Storyteller Tim Hall, Scott, and Nathan Queen in front of the Coffee Shop.
Colin Thrienen shoots overhead footage from a ledge above where the Red Bird petroglyph boulder fell from the wall and rolled onto the highway.
After filming on the final day in Kentucky I was taken to the cave where Chief Red Bird was buried.
The Committee Films crew lights the Judaculla Rock for night time filming.
Two of our guests in this episode, Lisa Dawn Frady, and Tim Hall, are veterans who served with distinction in our Nation’s military. Since we weren’t able to acknowledge and thank them for their service during the broadcast, I’d like to do it here. Thanks to both of you, and to all of our veterans along with those currently enlisted who serve in our military. Your sacrifice is greatly appreciated and it’s people like you that allow people like me the freedom to run around playing “Indiana Scott.”Both the Red Bird Petroglyph and the Judaculla Rock are sites I’ve known about for several years and was excited to do an episode on. Leslie Kalen showed me the Judaculla Rock the first time and told me that her people’s ancestors, the ancient Cherokee, had carved the symbols covering the stone over a thousand years ago. My first impression was that it was probably the most amazing Star Map petroglyph I have ever seen. The one exception is the Peterborough Petroglyphs site in Ontario, Canada. I had the pleasure of visiting this site this past summer and was educated about its history by an Ojibwe, Mide’win medicine man. Geologically, the blue soapstone Judaculla Rock and the coarse-grained, high white marble in Peterborough are highly unusual rock types. It seems obvious to me that the ancient Native people who carved these amazing glyphs understood that. Both sites are considered very sacred as well they should be. These sites were used to teach those deemed worthy knowledge about the heavens and the ancient stories.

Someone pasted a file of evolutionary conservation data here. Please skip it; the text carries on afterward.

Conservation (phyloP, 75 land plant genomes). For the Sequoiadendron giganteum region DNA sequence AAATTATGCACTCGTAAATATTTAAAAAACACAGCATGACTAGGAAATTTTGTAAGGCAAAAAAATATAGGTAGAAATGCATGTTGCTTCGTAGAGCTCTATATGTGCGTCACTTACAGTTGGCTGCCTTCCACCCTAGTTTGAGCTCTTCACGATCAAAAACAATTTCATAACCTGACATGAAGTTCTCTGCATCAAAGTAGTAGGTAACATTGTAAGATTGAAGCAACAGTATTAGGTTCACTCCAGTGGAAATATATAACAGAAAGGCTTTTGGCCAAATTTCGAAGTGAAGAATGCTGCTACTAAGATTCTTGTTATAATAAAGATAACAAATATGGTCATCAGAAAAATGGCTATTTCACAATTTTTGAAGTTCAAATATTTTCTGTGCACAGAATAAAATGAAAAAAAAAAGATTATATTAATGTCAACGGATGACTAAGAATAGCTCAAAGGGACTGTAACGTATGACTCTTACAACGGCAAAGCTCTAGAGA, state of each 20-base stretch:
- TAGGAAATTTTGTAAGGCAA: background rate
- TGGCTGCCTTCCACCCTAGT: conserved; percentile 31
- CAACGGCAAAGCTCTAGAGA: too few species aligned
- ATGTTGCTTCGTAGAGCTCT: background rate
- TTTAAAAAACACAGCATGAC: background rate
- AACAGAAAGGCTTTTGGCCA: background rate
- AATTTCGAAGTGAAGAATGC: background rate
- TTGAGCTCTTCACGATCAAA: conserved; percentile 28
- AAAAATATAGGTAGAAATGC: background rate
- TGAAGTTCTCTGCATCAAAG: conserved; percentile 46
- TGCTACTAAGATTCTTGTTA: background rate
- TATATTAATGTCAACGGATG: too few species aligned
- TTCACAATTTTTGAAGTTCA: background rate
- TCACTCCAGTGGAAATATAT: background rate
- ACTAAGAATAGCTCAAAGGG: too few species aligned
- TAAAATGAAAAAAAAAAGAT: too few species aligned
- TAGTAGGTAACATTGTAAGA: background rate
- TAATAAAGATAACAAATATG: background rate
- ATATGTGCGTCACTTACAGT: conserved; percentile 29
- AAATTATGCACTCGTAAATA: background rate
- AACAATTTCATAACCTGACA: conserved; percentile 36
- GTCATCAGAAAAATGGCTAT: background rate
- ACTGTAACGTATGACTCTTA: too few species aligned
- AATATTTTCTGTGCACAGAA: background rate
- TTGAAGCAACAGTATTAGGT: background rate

The petroglyphs on the Red Bird boulder are different and seem to be more like an important sign post with mostly Native messages dating back to the distant past. There could also be Old World script there as well, but I think the most of the symbols on the Red Bird petroglyph were carved by the Cherokee.
Ironically, just as we were about to begin filming the episode, one of the people we contacted to be a guest, Pisgah National Forest Archaeologist Scott Ashcraft, declined to appear on the show and then tried to get our access to film the Judaculla Stone denied. In what was clearly an attempt to control the public dissemination of information about what the Judaculla Stone is, Mr. Ashcroft called everyone he could, including the Eastern Band of Cherokee Indians, to try and derail our filming. Fortunately, his attempts at sabotage were unsuccessful, but this is yet another example, that hit very close to home, of an academic being territorial to the point of taking disparate action that only served to undermine his own credibility.I wonder what he thought of the episode? I’d love to hear from you Scott.